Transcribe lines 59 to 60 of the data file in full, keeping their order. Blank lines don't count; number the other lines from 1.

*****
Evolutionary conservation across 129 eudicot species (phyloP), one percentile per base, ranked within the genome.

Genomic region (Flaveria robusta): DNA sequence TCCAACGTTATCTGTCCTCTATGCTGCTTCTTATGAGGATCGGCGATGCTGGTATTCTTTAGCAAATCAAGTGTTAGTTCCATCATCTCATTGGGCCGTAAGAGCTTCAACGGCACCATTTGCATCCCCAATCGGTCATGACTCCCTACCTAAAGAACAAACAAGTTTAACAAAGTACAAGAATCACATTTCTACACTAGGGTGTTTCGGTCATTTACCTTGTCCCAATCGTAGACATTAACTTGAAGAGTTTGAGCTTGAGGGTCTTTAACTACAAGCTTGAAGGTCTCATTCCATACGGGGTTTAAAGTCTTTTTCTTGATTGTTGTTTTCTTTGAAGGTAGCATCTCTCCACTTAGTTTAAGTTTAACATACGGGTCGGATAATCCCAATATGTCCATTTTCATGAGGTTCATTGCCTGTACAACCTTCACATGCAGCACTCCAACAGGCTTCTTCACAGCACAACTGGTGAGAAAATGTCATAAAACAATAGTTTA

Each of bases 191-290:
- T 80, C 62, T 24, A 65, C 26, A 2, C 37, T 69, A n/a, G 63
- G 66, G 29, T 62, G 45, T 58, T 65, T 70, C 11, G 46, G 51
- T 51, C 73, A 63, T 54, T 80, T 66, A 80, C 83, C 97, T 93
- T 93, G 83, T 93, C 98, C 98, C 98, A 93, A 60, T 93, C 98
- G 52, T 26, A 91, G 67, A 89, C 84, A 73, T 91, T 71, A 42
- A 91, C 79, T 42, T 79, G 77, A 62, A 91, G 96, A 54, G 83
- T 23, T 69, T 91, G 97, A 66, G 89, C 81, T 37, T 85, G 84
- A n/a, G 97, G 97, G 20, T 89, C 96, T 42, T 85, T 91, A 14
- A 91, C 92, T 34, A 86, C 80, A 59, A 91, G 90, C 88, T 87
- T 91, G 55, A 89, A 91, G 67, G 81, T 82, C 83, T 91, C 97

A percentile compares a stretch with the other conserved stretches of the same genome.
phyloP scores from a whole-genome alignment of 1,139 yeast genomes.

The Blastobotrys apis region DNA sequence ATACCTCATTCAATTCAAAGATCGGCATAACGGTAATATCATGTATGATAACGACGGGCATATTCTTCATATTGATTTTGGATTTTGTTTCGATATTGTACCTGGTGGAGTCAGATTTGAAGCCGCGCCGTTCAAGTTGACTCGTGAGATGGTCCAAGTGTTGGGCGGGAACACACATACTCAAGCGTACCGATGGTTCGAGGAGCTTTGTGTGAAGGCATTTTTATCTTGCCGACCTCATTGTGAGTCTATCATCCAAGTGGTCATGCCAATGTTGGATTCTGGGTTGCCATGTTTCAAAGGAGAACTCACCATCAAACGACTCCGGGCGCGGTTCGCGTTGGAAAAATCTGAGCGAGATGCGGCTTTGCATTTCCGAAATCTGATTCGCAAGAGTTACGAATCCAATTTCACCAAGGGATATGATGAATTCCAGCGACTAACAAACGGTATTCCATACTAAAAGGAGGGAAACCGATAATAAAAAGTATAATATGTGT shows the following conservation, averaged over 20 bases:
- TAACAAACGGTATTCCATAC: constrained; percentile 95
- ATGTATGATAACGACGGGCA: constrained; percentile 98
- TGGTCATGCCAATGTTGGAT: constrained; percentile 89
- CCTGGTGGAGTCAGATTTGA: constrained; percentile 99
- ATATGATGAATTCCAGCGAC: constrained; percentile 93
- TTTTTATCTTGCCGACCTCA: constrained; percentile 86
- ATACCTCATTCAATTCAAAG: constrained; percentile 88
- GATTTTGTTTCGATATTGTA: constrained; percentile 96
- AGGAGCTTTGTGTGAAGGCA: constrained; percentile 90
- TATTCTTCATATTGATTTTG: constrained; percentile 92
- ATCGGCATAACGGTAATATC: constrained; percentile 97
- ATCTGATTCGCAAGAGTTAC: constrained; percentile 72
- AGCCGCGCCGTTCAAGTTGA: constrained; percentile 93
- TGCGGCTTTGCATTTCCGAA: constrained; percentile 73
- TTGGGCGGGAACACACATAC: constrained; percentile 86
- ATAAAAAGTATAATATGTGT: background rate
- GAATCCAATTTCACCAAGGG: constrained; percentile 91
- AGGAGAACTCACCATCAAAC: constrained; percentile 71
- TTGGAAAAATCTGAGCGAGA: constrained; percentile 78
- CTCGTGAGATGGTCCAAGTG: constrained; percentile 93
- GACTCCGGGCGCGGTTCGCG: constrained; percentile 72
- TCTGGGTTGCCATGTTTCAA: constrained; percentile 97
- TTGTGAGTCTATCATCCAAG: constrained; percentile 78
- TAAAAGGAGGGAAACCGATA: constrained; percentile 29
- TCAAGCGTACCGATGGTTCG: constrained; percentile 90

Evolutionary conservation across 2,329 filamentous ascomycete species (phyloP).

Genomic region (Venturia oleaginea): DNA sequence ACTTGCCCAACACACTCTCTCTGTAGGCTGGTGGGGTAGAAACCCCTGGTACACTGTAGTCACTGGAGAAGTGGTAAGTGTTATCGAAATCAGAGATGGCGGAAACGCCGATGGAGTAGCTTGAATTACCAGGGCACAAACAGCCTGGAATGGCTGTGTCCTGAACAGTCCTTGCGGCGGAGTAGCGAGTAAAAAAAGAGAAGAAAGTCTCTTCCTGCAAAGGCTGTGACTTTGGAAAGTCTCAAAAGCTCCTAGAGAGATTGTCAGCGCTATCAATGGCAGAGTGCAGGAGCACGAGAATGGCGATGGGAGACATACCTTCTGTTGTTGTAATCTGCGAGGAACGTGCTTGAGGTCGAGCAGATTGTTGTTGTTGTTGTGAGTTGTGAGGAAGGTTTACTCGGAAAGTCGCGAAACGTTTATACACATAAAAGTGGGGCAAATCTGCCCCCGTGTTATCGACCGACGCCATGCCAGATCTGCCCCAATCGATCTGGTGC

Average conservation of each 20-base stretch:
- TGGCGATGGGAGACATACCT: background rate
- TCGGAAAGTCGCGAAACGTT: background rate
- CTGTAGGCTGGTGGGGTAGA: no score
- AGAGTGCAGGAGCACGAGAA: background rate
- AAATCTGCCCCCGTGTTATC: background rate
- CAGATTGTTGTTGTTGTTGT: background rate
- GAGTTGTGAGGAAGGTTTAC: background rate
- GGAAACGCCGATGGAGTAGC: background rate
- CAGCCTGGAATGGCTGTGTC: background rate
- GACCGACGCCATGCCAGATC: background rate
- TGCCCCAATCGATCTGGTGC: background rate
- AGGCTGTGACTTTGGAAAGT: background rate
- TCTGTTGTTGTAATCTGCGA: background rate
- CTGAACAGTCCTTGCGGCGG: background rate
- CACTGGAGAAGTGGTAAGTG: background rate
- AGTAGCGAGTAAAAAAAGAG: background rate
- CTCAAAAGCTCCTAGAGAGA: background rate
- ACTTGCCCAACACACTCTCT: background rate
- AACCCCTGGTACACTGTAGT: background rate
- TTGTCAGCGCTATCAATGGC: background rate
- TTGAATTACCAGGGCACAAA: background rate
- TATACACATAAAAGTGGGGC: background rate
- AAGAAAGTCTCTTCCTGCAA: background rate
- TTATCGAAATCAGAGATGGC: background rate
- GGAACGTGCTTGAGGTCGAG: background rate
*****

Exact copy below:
- CACTGGAGAAGTGGTAAGTG: background rate
- AGTAGCGAGTAAAAAAAGAG: background rate